[Humanist] 24.303 designing an academic DH department

Humanist Discussion Group willard.mccarty at mccarty.org.uk
Wed Sep 1 02:23:53 CEST 2010


                 Humanist Discussion Group, Vol. 24, No. 303.
         Centre for Computing in the Humanities, King's College London
                       www.digitalhumanities.org/humanist
                Submit to: humanist at lists.digitalhumanities.org



        Date: Wed, 01 Sep 2010 10:21:42 +1000
        From: Willard McCarty <willard.mccarty at mccarty.org.uk>
        Subject: designing a digital humanities department

My speculative question about what sort of digital humanities department 
we might want elicited 4 responses. Allow me to summarize these here.

All four of the responses argued for or assumed that the department 
would comprise both technical, academic-related staff and those with 
established academic posts. Bob Amsler, in 24.283, put forth a cogent 
argument for having both groups in the same department: "a department 
involving the two groups in a sort of equality such that the computer 
people could have their own discussions, plans, etc. for the advancement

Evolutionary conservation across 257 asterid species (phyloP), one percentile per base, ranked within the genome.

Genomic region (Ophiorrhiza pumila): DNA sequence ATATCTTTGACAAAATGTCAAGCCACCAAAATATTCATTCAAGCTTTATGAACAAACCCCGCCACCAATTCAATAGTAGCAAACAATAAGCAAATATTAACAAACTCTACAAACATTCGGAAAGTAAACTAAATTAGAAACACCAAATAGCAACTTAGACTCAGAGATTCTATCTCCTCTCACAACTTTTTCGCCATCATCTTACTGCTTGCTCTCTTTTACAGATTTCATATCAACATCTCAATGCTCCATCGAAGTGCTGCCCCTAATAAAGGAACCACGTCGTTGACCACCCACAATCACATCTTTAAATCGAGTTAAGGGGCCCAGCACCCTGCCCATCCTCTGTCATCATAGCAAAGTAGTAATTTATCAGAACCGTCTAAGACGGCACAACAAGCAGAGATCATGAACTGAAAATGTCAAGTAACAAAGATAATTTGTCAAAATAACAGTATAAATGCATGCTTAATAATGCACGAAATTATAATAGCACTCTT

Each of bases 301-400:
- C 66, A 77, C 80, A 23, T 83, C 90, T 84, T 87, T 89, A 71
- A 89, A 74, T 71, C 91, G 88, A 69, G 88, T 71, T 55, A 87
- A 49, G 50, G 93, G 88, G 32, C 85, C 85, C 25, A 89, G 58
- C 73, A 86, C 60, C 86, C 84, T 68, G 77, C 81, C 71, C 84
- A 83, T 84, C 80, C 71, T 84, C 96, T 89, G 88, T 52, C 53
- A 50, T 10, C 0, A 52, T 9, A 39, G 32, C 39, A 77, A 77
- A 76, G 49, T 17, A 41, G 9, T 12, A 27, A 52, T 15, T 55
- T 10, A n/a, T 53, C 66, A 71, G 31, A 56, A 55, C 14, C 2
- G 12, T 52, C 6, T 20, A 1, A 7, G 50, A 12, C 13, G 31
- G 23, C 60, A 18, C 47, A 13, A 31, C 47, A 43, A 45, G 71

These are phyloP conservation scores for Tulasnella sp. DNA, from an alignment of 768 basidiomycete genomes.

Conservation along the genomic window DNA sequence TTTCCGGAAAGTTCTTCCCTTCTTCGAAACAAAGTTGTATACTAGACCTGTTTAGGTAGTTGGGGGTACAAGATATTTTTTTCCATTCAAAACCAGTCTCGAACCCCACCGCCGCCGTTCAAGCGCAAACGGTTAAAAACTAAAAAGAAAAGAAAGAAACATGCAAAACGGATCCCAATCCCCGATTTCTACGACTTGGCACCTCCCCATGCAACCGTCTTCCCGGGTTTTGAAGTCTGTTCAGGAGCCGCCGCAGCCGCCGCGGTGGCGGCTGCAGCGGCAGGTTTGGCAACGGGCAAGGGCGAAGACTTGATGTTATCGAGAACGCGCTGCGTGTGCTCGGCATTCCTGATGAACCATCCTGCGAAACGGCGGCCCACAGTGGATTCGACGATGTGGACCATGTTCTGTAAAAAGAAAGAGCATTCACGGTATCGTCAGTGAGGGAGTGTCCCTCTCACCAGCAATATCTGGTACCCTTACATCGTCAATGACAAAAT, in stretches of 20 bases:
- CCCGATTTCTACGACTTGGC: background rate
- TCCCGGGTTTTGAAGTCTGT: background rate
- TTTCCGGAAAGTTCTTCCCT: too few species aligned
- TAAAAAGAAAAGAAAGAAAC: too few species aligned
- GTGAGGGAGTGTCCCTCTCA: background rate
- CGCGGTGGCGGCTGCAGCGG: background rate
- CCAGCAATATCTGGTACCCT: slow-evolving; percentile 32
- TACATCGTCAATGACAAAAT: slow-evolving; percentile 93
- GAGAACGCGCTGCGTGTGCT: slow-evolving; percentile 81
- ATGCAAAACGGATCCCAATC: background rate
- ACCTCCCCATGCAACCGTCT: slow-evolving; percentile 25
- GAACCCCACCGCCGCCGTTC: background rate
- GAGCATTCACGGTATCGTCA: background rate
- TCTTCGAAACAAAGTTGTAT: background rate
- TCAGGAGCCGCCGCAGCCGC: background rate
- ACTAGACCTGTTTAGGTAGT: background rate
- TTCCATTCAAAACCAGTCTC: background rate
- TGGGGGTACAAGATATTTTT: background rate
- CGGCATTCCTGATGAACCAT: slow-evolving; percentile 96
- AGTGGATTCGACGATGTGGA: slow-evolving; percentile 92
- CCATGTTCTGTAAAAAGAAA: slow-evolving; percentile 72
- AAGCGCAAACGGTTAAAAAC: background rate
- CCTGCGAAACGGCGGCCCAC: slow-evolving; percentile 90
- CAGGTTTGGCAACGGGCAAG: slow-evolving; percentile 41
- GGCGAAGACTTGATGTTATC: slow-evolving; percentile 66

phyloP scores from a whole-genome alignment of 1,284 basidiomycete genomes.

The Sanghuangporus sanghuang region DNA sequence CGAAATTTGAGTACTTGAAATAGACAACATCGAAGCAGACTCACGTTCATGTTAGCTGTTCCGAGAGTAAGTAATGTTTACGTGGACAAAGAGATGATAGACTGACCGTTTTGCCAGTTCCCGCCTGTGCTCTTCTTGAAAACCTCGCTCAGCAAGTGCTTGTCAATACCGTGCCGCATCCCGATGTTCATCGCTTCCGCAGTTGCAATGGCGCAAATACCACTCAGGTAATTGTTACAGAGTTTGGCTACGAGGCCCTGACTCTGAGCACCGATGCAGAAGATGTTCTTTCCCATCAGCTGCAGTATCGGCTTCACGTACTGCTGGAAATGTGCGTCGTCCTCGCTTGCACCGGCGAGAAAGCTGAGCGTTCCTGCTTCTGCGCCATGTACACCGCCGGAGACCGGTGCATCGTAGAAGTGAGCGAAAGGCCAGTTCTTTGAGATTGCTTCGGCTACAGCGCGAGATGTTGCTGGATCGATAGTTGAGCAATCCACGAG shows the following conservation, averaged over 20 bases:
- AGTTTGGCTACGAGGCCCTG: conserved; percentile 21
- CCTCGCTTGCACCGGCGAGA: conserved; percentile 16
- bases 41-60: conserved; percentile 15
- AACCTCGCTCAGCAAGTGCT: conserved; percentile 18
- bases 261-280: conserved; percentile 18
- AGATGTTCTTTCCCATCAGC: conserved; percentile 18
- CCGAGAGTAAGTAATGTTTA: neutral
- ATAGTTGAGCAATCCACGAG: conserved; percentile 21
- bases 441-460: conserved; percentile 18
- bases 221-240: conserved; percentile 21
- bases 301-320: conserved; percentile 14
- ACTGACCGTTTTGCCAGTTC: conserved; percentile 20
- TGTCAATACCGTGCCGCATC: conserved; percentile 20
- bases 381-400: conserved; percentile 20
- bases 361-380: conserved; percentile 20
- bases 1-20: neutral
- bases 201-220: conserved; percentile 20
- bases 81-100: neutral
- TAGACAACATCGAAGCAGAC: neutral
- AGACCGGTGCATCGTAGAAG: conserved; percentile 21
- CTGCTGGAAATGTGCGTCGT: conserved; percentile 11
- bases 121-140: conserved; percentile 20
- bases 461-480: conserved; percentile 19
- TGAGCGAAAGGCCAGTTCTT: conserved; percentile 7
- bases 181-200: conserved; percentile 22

of the computer's role in developing capabilities in the humanities and 
the digital humanists could have their own agenda for the humanities 
that involved using computer tools". Claire Chavez, in the same number, 
simply assumed this would be the case, as I would, since it seems now 
quite obviously the way to go. Both Amsler and Darren James Harkness, in 
24.288, specified ratios of technical to non-technical staff. Julianne 
Nyhan, in 24.288, gave a brief but strong argument for a chair whose 
primary role would be to talk to the public outside the academy and to 
those in other disciplines -- a St Paul to the techno-humanistically 
unaware.

Julianne's imagined chair denotes a role I have had for years, so you 
might expect me to agree with her enthusiastically. But my agreement is 
based more on the experience of doing the job and the conviction that we 
have a vital role to play in the future of the academy and our 
societies, indeed a crucial one. We are *already* out in the public 
sphere, already on the loose in the disciplines, so we had better be 
able to explain what motivates us and why we deserve respect and our 
salaries. In some countries the time has already come when justification 
(a.k.a. a "business case") is required. For the others I would guess 
that it's just around the corner.

Comments?

Yours,
W

-- 
Willard McCarty, Professor of Humanities Computing,
King's College London, staff.cch.kcl.ac.uk/~wmccarty/;
Professor, Centre for Cultural Research, University of Western Sydney,
www.uws.edu.au/centre_for_cultural_research/ccr/people/researchers;
Editor, Humanist, www.digitalhumanities.org/humanist;
Editor, Interdisciplinary Science Reviews, www.isr-journal.org.





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